Wanda looks surprised and pulls her legs up until her elbows can rest on her knees. “Well, it depends. Sometimes it’s a feeling, just for you. Sometimes it’s other people seeing things you don’t see, because you’re not paying attention. Sometimes, they do things for you that are very grand, just to get your attention.”

Lila nods. “Okay,” she says. “And how do know...tell someone that you like them?”

Wanda stops and thinks, scrunching up her face. “Is there something you feel comfortable with? A skill you know you’re good at, like writing or art?”

“I like art,” Lila says slowly, thinking of the elective class she just enrolled in. “Mom said I’m good at it.”

“Maybe you could draw this special person a picture...of yourself, or of something that you want to do together, or your favorite animal -- use your art as a way to express yourself to show that you care about the person,” Wanda suggests. “And let those words speak for themselves.”

“Is that what you do?” Lila asks.

“Sort of,” Wanda answers, using her fingers to draw red hearts in the air. Lila stares in awe as the bright fire lights up and then fades in front of her; Wanda’s been doing the same tricks with her powers since she was little but they haven’t lost their magic.

“Cool,” she decides.

Wanda laughs and opens her book again.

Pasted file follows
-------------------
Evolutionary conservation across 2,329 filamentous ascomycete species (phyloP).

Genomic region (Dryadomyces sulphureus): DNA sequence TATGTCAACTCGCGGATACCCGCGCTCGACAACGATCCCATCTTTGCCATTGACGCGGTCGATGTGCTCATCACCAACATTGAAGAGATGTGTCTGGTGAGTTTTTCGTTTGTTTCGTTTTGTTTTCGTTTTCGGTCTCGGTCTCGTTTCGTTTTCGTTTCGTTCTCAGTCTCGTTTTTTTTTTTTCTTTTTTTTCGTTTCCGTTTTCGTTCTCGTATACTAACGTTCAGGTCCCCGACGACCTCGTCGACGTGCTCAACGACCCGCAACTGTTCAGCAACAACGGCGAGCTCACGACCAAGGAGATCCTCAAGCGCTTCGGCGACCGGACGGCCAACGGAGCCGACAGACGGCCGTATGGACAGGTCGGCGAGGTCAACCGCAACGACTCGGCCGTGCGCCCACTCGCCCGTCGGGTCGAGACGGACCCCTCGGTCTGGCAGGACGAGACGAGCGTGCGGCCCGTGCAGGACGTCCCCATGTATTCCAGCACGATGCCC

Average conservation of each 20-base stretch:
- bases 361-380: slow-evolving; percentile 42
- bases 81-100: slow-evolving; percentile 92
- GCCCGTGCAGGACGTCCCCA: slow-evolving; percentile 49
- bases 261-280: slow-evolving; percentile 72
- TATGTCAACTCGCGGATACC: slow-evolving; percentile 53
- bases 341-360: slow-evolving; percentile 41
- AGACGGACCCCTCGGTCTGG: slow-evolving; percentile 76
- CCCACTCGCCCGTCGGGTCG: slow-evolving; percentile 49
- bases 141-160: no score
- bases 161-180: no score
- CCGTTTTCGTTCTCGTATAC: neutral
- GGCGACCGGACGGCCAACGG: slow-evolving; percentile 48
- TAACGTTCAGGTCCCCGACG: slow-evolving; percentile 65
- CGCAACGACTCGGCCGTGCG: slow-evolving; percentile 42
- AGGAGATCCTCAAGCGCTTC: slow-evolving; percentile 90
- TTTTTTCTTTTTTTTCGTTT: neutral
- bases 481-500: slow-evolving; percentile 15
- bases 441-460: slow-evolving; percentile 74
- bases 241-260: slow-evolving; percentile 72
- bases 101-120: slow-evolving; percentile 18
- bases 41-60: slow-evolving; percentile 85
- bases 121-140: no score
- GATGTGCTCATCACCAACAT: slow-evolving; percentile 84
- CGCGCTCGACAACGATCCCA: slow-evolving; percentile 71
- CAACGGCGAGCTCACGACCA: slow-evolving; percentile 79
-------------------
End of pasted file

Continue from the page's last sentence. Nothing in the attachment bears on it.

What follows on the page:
+ I. Auntie Nat


Lila’s settled into bed with her book when a soft knock catches her attention. Two seconds later, Natasha walks in the door.

“Hi,” she says softly, her usual rasp sounding pronounced, as if she can’t talk any louder for some reason. Lila waves from bed.

“Hi,” she says, because she hasn’t expected to see Natasha today. She was supposed to come tomorrow, when Lila’s dad also came home from work.

“Did I wake you up?”

Lila shakes her head as Natasha walks into the room. “I was going to read. I didn’t know you were coming.”

“It’s a surprise, then,” Natasha says. She sits down on the bed and reaches out, stroking Lila’s hair. “You’ve grown.”

“Everyone’s saying that,” Lila grumbles, sitting up straighter. Natasha laughs, and Lila frowns.

“Why are you here and not with mom or dad?”

“Your dad’s still working,” she says, her voice cautious, as if it’s trying to hide something. Lila wants to push but she knows that she shouldn’t, so she tries to ignore the warning bells in her head that come with the things that she’s starting to put together -- Natasha showing up randomly and secretively, her dad not being with her, the lateness of the hour. “I came here to talk to your mom, but I wanted to see you first.”